Each year the U.S. Census Bureau conducts an extensive household survey called the American Community Survey (ACS) and posts the results on its website.  The American FactFinder is a powerful online tool for accessing the tabulated results of the ACS.  HUD then compiles the ACS into Comprehensive Housing Affordability Strategy (CHAS) datasets, which are tabulations of housing needs according household income and program eligibility limits.  It then publishes these data on its HUDuser website. However, these websites are not the most intuitive websites to use.  HCDD has provided a number of easy to follow tutorials and an Affordable Housing Gap Analysis tool to help guide you on your way to evidence-based planning. Learn more

In case your office doesn’t have a stable internet connection, or you are experiencing other issues with the American FactFinder or HUDuser websites, HCDD’s staff has compiled a macro-free MS Excel workbook containing multiple years of data at the city, county, and state levels from five primary sources.  Firstly it contains all available years of HUD’s Comprehensive Housing Affordability Strategy data.  In addition to the U.S. Census Bureau's current population estimates, this workbook also contains housing, socioeconomic, demographic, and poverty-related data from the 5-year estimates of all available American Community Surveys.  It also compiles multiple years of data from the Bureau of Labor Statistics’ annual Local Area Unemployment Statistics datasets and data from BLS’s Quarterly Census of Employment and Wages datasets at the county and state levels.  Learn more

Community-Driven Housing Program

The Community-Driven Housing Program (CDHP) encourages cities and counties to proactively address the affordable housing needs of their residents. For more information on the criteria HCD uses in evaluating affordable housing plans, how HCD scored your city or county’s plan, possible improvements to a plan, or whether your city or county currently qualifies for the CDHP, please email biennialreporting@utah.gov or (801) 468-0141.  Learn more


Biennial Moderate-Income Housing Reporting

The Legislature of the State of Utah has determined that all cities with 10,000 or more residents--and some smaller municipalities in counties with more than 31,000 residents--are required to review the implementation of the 5-year moderate-income housing element of their general plan every two years and report the findings of that review to the Utah Housing and Community Development Division.  Learn more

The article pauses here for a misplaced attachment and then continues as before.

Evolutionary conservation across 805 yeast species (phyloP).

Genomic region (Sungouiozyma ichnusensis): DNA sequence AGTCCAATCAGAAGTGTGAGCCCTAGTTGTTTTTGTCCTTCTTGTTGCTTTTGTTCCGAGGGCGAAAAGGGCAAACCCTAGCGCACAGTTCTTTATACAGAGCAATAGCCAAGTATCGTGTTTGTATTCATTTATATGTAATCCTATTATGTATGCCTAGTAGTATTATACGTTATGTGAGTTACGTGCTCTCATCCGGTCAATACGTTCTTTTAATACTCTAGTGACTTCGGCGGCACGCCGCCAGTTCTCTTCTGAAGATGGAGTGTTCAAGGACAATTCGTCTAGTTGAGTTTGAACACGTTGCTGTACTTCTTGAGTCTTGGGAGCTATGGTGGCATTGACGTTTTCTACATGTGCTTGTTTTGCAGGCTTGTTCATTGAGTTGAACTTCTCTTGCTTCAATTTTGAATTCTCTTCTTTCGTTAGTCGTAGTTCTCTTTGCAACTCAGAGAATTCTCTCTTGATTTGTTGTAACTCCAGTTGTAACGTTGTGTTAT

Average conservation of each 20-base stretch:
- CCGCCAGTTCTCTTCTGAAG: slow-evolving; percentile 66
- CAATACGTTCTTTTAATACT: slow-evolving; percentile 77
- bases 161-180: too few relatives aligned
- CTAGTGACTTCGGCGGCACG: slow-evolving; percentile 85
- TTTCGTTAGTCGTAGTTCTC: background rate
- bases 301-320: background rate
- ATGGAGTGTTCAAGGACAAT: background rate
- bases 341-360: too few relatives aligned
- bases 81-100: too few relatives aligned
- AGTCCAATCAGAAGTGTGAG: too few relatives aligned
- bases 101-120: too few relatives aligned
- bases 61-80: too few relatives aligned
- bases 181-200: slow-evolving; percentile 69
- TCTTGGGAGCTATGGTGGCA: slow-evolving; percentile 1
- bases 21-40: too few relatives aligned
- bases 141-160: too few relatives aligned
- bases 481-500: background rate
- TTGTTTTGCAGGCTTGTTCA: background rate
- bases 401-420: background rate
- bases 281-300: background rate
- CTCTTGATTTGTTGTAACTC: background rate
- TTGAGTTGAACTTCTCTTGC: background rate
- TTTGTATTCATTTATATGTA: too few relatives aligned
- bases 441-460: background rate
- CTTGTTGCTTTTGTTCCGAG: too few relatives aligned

Specifically, the legislative body of reporting municipal governments are to:

  • Conduct a thorough review of the municipality’s moderate-income housing element and its implementation every two years; and
  • Revise its five-year moderate-income housing needs estimates; and
  • Report the findings of the biennial review to the Housing and Community Development Division of the Utah Department of Workforce Services and the Association of Government to which the municipality belongs; and
  • Post the review’s findings report on its website

Reporting the findings of a biennial moderate-income housing review can be an intensive process.  We recommend that each municipal legislative body set-aside adequate time to conduct a thorough review. Municipalities that assign personnel familiar with planning principles, demographic methods, and understand applicable state laws will benefit the most from the biennial reporting process.  The Housing and Community Development Division has also made the “ Moderate-Income Housing Reporting Form” available on its website to assist municipal governments with their biennial reporting obligations.  Learn more

Submission Guidelines:

  1. Biennial moderate-income housing review findings reports are due December 31st of each year.
  2. Emailed submissions must include the following items as separate attachments:
    • A findings report of the biennial moderate-income housing element review
    • A copy of the municipality’s current moderate-income housing element
    • A signed copy of the resolution adopting the current moderate-income housing element
    • A link to the biennial review’s findings report on the municipality’s website
  3. Acceptable electronic document formats include:
    • DOC, DOCX, RTF, OTD, and PDF
  4. Address emails to: biennialreporting@utah.gov 

Cities That Must Submit a Biennial Review Report Every 2 Years

Alpine

Kaysville

Santa Clara

American Fork

Layton

Santaquin

Bluffdale

Lehi

Saratoga Springs

Bountiful

Lindon

Smithfield

Brigham City

Logan

South Jordan

Cedar City

Mapleton

South Ogden

Cedar Hills

Midvale

South Salt Lake

Centerville

Murray

South Weber

Clearfield

Nibley

Spanish Fork

Clinton

North Logan

Springville

Cottonwood Heights

North Ogden

St. George

Draper

North Salt Lake

Sunset

Eagle Mountain

Ogden

Syracuse

Enoch

Orem

Taylorsville

Farmington

Park City

Tooele

Farr West

Payson

Tremonton

Fruit Heights

Plain City

Vernal

Grantsville

Pleasant Grove

Washington

Harrisville

Pleasant View

Washington Terrace

Heber

Providence

West Bountiful

Herriman

Provo

West Haven

Highland

Riverdale

West Jordan

Holladay

Riverton

West Point

Hooper

Roy

West Valley City

Hurricane

Salem

Woods Cross

Hyrum

Salt Lake City

 

Ivins

Sandy